• Slash your schedule. For many children’s ministries, simplicity means a dedicated, difficult analysis of your calendar. Now is an excellent time to reevaluate programming priorities. For example, do you really need three preteen lock-ins this year, or will one suffice? A serious reevaluation may require dropping some “sacred cow” programming or retooling how things are financed. And remember that adding fundraisers to offset costs could complicate your calendar.
• Retrain thriftiness. Another place to simplify is your training budget. Can you attend a children’s ministry leadership conference closer to home, saving travel time and expense? Could you create digital mailings, saving postage and paper? Though it’ll be tempting to cut volunteer training, resist the urge to purge this valuable item. Save elsewhere; use pawn and thrift stores to purchase ministry equipment. Amazon.com is a great online re-source for discounted electronics, books, and movies.
• Learn to borrow. Larger churches are a resource for smaller congregations. Why buy when you can borrow? In some cities, children’s ministry networks pool their media resources to share.
• Purge the clutter. Simplifying is about reducing the clutter. If electronic culture (BlackBerry, iPhone, GPS) creates more stress, then eliminate it. If you can cut programs (even cherished ones) that’ve lost their attraction and ability to minister, then do so. Summer programs, in particular, can often be eliminated, reinvented, or put on a budgetary diet.
3. SAVE FOR A RAINY DAY
Many financial advisors recommend having six to eight months of savings in this current economic crisis. The problem is the U.S. now has a negative savings rate (meaning most of us spend more than we make) — for the first time since the Great Depression. But saving means more than mere money. You can also save time — and even talent. Here’s how.
• Understand realities. Children’s ministries must master saving opportunities. For example, how expensive are your activities to families? A $10 water park fee might sound reasonable, but for a family of five it’s exorbitant. Are you aware of your families’ financial situations? Do you know which families have unemployed parents or which live on welfare? Unlike the Great Depression that had no credit cards to mask financial distress, many families today seem okay when, in reality, they’re paying bills with credit.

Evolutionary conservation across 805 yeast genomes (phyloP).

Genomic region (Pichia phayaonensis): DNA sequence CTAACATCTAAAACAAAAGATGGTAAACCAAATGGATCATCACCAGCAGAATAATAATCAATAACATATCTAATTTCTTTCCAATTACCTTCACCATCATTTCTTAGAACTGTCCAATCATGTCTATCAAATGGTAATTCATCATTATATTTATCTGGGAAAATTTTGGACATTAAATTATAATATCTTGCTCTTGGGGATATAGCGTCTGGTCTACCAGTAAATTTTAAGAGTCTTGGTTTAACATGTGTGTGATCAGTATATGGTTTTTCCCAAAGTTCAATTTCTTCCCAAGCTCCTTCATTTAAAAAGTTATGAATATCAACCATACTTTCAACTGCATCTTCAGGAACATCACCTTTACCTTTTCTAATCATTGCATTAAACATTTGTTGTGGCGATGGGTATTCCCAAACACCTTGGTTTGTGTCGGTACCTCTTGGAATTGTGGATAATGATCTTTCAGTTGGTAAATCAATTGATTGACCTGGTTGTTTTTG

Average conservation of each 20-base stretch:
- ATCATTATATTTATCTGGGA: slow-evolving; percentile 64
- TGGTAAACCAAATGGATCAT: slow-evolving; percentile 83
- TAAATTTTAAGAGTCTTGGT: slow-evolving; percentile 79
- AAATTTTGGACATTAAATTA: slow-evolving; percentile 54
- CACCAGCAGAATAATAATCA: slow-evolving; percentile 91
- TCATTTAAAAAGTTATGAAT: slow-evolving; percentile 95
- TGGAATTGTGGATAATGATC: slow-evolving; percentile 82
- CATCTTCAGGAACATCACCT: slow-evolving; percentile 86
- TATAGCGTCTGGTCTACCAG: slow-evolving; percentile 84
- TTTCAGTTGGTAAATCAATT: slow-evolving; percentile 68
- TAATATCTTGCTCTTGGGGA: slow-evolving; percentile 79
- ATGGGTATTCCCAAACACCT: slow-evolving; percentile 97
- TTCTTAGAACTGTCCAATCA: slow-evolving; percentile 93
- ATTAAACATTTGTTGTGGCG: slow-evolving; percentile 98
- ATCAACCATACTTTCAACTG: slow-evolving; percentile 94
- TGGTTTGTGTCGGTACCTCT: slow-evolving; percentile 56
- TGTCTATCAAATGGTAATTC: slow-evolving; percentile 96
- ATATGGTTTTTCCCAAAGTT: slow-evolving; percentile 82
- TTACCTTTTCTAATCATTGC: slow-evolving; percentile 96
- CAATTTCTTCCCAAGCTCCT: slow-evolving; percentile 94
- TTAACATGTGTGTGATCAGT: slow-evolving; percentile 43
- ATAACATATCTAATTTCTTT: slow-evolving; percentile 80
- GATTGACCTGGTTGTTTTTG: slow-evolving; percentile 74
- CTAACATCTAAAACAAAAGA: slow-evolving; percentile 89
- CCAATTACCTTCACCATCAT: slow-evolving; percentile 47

• Understand efficiencies. Children’s ministries can save time by cutting unnecessary programs, training staff to be more efficient, and mastering time management techniques. Reinvent your programs into service opportunities. Rather than an expensive Christmas musical, develop a brief program to share with local nursing homes (parents still invited!). Design family events that are fun, easy to coordinate, and affordable. For example, host a family fireworks barbecue on Independence Day. Families bring food and fireworks for all to enjoy.
• Understand effort. Funneling your best volunteers toward the greatest needs and limiting their work and time conserves their talent. In an economic crisis, time is money and volunteer retention is crucial. Many business leaders know it costs up to 10 times as much to find an employee as it does to keep one. Children’s ministries save time and money through motivational training, affirmation, and rest. I used to give my regular volunteers the summer and December off and recruit auxiliary staff to lead the limited programs in these months. That was a great investment in my team.
Ultimately, tightening your financial belt is a good thing; it’ll reveal purpose and priority in your program. It’ll also unveil God’s blessing. We may not think we have much to bring to the table — maybe only a few loaves and fishes — but God can miraculously manufacture a banquet. We may feel understaffed — holding only a sling and stones — but God can make giants fall with our faith. We may have to cut back — to where all we have are a few financial mites — but God can take our sacrifice and cause growth.
It’s simply a matter of perspective and faith.
Rick Chromey (rickchromey.com) is a pastor and professor currently living in Boise, Idaho. Please keep in mind that phone numbers, addresses, and prices are subject to change.